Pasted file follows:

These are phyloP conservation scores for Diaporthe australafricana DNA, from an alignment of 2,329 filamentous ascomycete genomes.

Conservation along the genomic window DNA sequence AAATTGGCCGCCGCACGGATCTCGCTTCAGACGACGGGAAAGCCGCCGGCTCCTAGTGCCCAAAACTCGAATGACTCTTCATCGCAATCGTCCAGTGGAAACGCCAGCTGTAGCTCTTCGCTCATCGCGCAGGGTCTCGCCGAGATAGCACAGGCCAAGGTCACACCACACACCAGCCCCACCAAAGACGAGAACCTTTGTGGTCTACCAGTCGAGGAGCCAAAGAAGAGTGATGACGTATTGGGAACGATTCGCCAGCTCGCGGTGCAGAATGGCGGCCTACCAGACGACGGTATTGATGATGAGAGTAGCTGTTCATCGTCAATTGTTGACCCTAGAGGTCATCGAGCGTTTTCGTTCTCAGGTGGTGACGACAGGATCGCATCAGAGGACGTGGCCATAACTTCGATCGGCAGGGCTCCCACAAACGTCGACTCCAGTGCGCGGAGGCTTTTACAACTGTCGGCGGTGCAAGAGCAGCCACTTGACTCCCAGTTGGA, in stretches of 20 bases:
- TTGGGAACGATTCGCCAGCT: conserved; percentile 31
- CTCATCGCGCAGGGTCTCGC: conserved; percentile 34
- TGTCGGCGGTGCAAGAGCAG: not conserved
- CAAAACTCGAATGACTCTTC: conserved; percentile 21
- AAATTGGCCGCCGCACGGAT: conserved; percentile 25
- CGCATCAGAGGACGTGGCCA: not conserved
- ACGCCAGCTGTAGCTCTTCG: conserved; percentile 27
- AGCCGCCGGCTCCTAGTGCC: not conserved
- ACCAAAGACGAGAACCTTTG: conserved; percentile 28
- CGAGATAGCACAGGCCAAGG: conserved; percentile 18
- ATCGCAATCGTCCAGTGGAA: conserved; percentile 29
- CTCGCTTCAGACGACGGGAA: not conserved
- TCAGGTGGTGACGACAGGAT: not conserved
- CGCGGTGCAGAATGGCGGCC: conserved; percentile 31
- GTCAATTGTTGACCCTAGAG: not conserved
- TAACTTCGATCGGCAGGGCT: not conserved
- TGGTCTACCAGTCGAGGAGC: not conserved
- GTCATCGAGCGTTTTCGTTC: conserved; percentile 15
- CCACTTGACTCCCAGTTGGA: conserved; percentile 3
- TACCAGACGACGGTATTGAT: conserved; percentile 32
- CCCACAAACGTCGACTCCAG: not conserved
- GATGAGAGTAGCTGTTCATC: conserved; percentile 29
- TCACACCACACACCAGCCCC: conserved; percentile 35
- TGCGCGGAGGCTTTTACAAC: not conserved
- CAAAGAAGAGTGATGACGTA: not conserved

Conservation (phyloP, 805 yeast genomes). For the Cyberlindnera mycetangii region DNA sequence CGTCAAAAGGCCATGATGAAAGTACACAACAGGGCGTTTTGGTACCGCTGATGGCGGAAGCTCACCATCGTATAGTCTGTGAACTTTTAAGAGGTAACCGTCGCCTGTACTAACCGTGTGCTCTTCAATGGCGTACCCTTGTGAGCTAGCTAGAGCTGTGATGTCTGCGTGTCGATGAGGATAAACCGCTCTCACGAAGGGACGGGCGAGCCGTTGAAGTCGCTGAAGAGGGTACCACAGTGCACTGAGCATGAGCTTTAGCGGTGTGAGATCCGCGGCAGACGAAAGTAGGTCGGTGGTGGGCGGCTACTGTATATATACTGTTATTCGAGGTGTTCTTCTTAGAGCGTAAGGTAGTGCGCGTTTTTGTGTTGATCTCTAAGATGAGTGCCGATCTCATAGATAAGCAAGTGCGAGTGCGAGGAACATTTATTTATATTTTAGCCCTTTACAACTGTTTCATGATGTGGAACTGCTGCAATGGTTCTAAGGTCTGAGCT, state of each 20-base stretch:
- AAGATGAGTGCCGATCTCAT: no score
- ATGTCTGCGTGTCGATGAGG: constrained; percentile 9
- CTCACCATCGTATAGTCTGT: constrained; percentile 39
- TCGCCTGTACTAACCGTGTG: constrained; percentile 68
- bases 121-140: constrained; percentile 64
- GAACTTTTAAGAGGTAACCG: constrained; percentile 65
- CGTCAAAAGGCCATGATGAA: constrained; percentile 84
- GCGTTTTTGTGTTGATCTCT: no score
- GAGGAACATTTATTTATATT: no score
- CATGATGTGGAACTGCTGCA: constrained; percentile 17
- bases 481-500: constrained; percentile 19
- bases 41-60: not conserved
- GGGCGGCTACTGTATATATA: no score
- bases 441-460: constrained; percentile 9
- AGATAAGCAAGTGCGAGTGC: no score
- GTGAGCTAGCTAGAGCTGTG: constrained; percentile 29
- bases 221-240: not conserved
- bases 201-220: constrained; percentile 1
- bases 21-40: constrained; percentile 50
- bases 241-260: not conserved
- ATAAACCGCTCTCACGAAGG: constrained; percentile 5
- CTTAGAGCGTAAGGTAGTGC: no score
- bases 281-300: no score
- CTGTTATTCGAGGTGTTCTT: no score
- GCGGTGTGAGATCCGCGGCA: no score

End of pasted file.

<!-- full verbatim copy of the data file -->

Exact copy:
These are phyloP conservation scores for Diaporthe australafricana DNA, from an alignment of 2,329 filamentous ascomycete genomes.

Conservation along the genomic window DNA sequence AAATTGGCCGCCGCACGGATCTCGCTTCAGACGACGGGAAAGCCGCCGGCTCCTAGTGCCCAAAACTCGAATGACTCTTCATCGCAATCGTCCAGTGGAAACGCCAGCTGTAGCTCTTCGCTCATCGCGCAGGGTCTCGCCGAGATAGCACAGGCCAAGGTCACACCACACACCAGCCCCACCAAAGACGAGAACCTTTGTGGTCTACCAGTCGAGGAGCCAAAGAAGAGTGATGACGTATTGGGAACGATTCGCCAGCTCGCGGTGCAGAATGGCGGCCTACCAGACGACGGTATTGATGATGAGAGTAGCTGTTCATCGTCAATTGTTGACCCTAGAGGTCATCGAGCGTTTTCGTTCTCAGGTGGTGACGACAGGATCGCATCAGAGGACGTGGCCATAACTTCGATCGGCAGGGCTCCCACAAACGTCGACTCCAGTGCGCGGAGGCTTTTACAACTGTCGGCGGTGCAAGAGCAGCCACTTGACTCCCAGTTGGA, in stretches of 20 bases:
- TTGGGAACGATTCGCCAGCT: conserved; percentile 31
- CTCATCGCGCAGGGTCTCGC: conserved; percentile 34
- TGTCGGCGGTGCAAGAGCAG: not conserved
- CAAAACTCGAATGACTCTTC: conserved; percentile 21
- AAATTGGCCGCCGCACGGAT: conserved; percentile 25
- CGCATCAGAGGACGTGGCCA: not conserved
- ACGCCAGCTGTAGCTCTTCG: conserved; percentile 27
- AGCCGCCGGCTCCTAGTGCC: not conserved
- ACCAAAGACGAGAACCTTTG: conserved; percentile 28
- CGAGATAGCACAGGCCAAGG: conserved; percentile 18
- ATCGCAATCGTCCAGTGGAA: conserved; percentile 29
- CTCGCTTCAGACGACGGGAA: not conserved
- TCAGGTGGTGACGACAGGAT: not conserved
- CGCGGTGCAGAATGGCGGCC: conserved; percentile 31
- GTCAATTGTTGACCCTAGAG: not conserved
- TAACTTCGATCGGCAGGGCT: not conserved
- TGGTCTACCAGTCGAGGAGC: not conserved
- GTCATCGAGCGTTTTCGTTC: conserved; percentile 15
- CCACTTGACTCCCAGTTGGA: conserved; percentile 3
- TACCAGACGACGGTATTGAT: conserved; percentile 32
- CCCACAAACGTCGACTCCAG: not conserved
- GATGAGAGTAGCTGTTCATC: conserved; percentile 29
- TCACACCACACACCAGCCCC: conserved; percentile 35
- TGCGCGGAGGCTTTTACAAC: not conserved
- CAAAGAAGAGTGATGACGTA: not conserved

Conservation (phyloP, 805 yeast genomes). For the Cyberlindnera mycetangii region DNA sequence CGTCAAAAGGCCATGATGAAAGTACACAACAGGGCGTTTTGGTACCGCTGATGGCGGAAGCTCACCATCGTATAGTCTGTGAACTTTTAAGAGGTAACCGTCGCCTGTACTAACCGTGTGCTCTTCAATGGCGTACCCTTGTGAGCTAGCTAGAGCTGTGATGTCTGCGTGTCGATGAGGATAAACCGCTCTCACGAAGGGACGGGCGAGCCGTTGAAGTCGCTGAAGAGGGTACCACAGTGCACTGAGCATGAGCTTTAGCGGTGTGAGATCCGCGGCAGACGAAAGTAGGTCGGTGGTGGGCGGCTACTGTATATATACTGTTATTCGAGGTGTTCTTCTTAGAGCGTAAGGTAGTGCGCGTTTTTGTGTTGATCTCTAAGATGAGTGCCGATCTCATAGATAAGCAAGTGCGAGTGCGAGGAACATTTATTTATATTTTAGCCCTTTACAACTGTTTCATGATGTGGAACTGCTGCAATGGTTCTAAGGTCTGAGCT, state of each 20-base stretch:
- AAGATGAGTGCCGATCTCAT: no score
- ATGTCTGCGTGTCGATGAGG: constrained; percentile 9
- CTCACCATCGTATAGTCTGT: constrained; percentile 39
- TCGCCTGTACTAACCGTGTG: constrained; percentile 68
- bases 121-140: constrained; percentile 64
- GAACTTTTAAGAGGTAACCG: constrained; percentile 65
- CGTCAAAAGGCCATGATGAA: constrained; percentile 84
- GCGTTTTTGTGTTGATCTCT: no score
- GAGGAACATTTATTTATATT: no score
- CATGATGTGGAACTGCTGCA: constrained; percentile 17
- bases 481-500: constrained; percentile 19
- bases 41-60: not conserved
- GGGCGGCTACTGTATATATA: no score
- bases 441-460: constrained; percentile 9
- AGATAAGCAAGTGCGAGTGC: no score
- GTGAGCTAGCTAGAGCTGTG: constrained; percentile 29
- bases 221-240: not conserved
- bases 201-220: constrained; percentile 1
- bases 21-40: constrained; percentile 50
- bases 241-260: not conserved
- ATAAACCGCTCTCACGAAGG: constrained; percentile 5
- CTTAGAGCGTAAGGTAGTGC: no score
- bases 281-300: no score
- CTGTTATTCGAGGTGTTCTT: no score
- GCGGTGTGAGATCCGCGGCA: no score